Coca-Cola Trials Debut Paper Bottle

Last year in Brussels, Coca-Cola unveiled its first paper bottle prototype. The project is now ready to move on to the next phase: critical consumer testing. It will help understand how the product performs and how people respond to it.

The trial will take place in Hungary, where – through the online grocery retailer – 2,000 consumers will receive Coca-Cola’s plant-based drink ‘AdeZ’ in the new innovative packaging format. This is set to happen in the second quarter of this year.

“The trial we are announcing today is a milestone for us in our quest to develop a paper bottle,” said Daniela Zahariea, director of technical supply chain and innovation for Coca-Cola Europe.

It all started with Coca-Cola’s long term bid to eliminate plastic from its packaging entirely, part of the company’s ambitious goal to achieve a vision of a “World Without Waste”. The aim is to collect a bottle or can that it sells by 2030, reaching 100% recyclability.

Coca-Cola was recently ranked the world’s number one plastic polluter by the charity ‘Break Free From Plastic’ in its annual survey, after its drink bottles were the most commonly found item left on beaches, rivers, parks, and other litter sites in the countries that were part of the survey.

Scientists at Coca-Cola’s Brussels Research and Development laboratories partnered with The Paper Bottle Company (Paboco), a Danish startup developing the technology for the sustainable packaging format.

The current prototype is made of a paper shell realised with sustainably-sourced wood. Although still containing a thin plastic lining and cap (made from 100% recycled polyethylene terephthalate or PET), the ultimate goal is to create a plastic-free bottle that can be recycled as paper.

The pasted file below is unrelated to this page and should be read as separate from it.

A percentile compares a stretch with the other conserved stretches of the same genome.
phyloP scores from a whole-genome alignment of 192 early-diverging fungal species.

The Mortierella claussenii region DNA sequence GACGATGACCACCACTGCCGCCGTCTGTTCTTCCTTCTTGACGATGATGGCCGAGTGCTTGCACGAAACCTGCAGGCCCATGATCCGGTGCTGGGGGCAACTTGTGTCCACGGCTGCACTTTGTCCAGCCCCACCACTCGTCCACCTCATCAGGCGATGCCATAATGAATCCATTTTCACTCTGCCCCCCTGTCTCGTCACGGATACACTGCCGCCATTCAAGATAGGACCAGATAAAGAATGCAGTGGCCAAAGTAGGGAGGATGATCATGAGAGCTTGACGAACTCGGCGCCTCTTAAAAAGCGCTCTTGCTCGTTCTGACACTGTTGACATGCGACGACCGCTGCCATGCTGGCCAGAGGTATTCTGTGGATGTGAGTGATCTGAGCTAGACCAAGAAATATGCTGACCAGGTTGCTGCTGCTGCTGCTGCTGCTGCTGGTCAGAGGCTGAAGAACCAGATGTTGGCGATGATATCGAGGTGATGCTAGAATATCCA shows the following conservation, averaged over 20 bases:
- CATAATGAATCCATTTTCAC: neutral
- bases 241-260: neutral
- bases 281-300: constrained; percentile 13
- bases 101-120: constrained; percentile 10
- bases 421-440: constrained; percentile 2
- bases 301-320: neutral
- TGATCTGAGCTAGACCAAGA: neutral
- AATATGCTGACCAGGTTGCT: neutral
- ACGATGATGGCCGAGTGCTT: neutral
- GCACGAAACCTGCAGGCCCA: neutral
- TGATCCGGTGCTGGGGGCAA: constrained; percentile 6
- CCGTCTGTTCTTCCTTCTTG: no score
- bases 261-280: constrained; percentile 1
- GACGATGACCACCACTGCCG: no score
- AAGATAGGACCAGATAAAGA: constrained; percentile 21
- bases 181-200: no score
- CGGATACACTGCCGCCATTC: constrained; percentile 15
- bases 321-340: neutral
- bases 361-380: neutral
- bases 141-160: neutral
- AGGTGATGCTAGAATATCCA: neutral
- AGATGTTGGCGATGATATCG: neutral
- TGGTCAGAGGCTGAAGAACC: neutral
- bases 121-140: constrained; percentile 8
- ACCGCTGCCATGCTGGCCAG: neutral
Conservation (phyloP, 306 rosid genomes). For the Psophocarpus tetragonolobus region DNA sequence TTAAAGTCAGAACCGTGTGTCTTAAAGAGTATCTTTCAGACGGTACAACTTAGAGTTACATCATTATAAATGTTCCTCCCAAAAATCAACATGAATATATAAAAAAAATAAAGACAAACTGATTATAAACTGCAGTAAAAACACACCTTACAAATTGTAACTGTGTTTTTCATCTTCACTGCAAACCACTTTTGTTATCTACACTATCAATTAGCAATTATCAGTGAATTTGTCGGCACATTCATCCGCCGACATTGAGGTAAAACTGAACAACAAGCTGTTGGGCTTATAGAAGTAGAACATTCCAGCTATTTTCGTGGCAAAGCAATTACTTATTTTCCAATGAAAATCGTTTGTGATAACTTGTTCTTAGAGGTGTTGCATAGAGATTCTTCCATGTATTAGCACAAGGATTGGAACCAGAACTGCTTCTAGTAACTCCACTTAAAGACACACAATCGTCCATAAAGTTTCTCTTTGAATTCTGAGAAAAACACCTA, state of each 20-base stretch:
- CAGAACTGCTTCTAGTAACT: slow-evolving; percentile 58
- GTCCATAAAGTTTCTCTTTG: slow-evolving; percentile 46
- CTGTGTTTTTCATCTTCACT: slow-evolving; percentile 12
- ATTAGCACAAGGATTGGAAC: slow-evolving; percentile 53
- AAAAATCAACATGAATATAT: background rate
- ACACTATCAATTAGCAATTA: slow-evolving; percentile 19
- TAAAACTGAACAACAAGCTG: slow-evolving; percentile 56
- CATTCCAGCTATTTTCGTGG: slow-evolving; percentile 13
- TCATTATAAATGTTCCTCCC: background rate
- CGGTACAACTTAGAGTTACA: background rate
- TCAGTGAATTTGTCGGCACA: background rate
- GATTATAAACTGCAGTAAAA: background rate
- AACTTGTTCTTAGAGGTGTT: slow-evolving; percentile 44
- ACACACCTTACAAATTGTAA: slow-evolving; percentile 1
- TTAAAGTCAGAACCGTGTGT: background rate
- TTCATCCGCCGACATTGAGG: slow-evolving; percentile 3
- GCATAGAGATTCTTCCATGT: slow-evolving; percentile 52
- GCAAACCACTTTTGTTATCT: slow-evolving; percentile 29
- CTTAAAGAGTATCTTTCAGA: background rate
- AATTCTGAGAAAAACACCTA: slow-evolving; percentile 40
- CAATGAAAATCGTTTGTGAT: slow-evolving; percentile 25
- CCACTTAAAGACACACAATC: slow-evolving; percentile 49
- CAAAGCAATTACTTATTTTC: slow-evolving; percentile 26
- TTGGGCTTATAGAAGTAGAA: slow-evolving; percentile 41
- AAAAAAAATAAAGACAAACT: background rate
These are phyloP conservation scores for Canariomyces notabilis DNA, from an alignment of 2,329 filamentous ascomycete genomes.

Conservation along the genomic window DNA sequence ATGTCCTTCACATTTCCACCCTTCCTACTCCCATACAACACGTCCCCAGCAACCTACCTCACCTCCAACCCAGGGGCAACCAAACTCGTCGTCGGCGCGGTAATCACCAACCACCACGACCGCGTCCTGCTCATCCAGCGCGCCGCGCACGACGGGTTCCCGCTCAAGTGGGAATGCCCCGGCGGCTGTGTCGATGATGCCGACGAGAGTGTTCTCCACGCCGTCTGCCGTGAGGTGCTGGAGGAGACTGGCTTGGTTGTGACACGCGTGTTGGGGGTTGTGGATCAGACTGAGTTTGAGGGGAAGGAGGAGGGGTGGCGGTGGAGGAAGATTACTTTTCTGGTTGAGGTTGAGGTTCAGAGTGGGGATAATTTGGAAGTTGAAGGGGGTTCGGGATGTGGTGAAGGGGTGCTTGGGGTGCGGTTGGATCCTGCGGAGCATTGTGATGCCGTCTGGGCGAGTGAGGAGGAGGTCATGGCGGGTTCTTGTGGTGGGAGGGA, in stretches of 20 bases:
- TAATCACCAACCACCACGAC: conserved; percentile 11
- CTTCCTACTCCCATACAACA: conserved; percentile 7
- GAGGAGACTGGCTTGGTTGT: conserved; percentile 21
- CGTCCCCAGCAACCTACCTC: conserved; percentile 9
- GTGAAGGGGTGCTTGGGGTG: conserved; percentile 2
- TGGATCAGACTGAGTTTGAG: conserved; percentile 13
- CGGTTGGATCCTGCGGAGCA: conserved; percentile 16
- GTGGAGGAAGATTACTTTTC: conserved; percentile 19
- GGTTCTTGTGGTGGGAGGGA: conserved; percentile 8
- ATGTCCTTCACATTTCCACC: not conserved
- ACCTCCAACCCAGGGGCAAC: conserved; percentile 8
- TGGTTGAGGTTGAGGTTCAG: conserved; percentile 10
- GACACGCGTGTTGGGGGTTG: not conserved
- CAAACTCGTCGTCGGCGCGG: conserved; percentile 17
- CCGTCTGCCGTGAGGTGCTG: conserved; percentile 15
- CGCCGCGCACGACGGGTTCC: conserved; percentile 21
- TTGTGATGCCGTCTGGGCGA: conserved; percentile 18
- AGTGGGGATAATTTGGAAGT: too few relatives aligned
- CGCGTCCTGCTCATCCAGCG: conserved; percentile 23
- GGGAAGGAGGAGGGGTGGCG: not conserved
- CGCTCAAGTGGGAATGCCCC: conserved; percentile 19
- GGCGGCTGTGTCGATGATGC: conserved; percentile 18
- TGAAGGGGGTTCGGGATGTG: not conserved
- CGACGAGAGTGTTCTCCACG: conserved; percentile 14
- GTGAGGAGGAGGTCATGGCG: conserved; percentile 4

The structure needs to resist liquids, CO2, and oxygen, and to be suitable for carbonated and still drinks, beauty products, and more. While ensuring that no fibres shed into the liquid, the product has to be mouldable too, in order to create shapes and sizes for different brands. 

Paboco’s commercial manager, Michael Michelsen, said: “We have a good understanding already of what the bottle will go through as we put it into the real world. But there is a certain point where you just can’t design yourself out of this at a desk, right?

“You need to get into that real-world and you need to get that real-world feedback”.

Paboco seems up to the challenge. Besides Coca-Cola, the Danish company can count on the support of a number of industry giants such as spirit producer Absolut, brewer Carlsberg, and beauty products company L’Oréal.

As ‘too little too late’ as this can sound, the news that such big market-leading companies are moving in a more sustainable direction still represents a sign that something is changing for the better – regardless of what the authentic reasons behind it may be.

“There’s always competition on sustainability credentials, but this is a healthy thing,” said Fin Slater, digital editor at Packaging Europe magazine. 

“Each sustainable innovation not only pushes the boundaries in relation to that particular packaging material, but increases the pressure on other materials to drive up recyclability, and drive down carbon footprints.”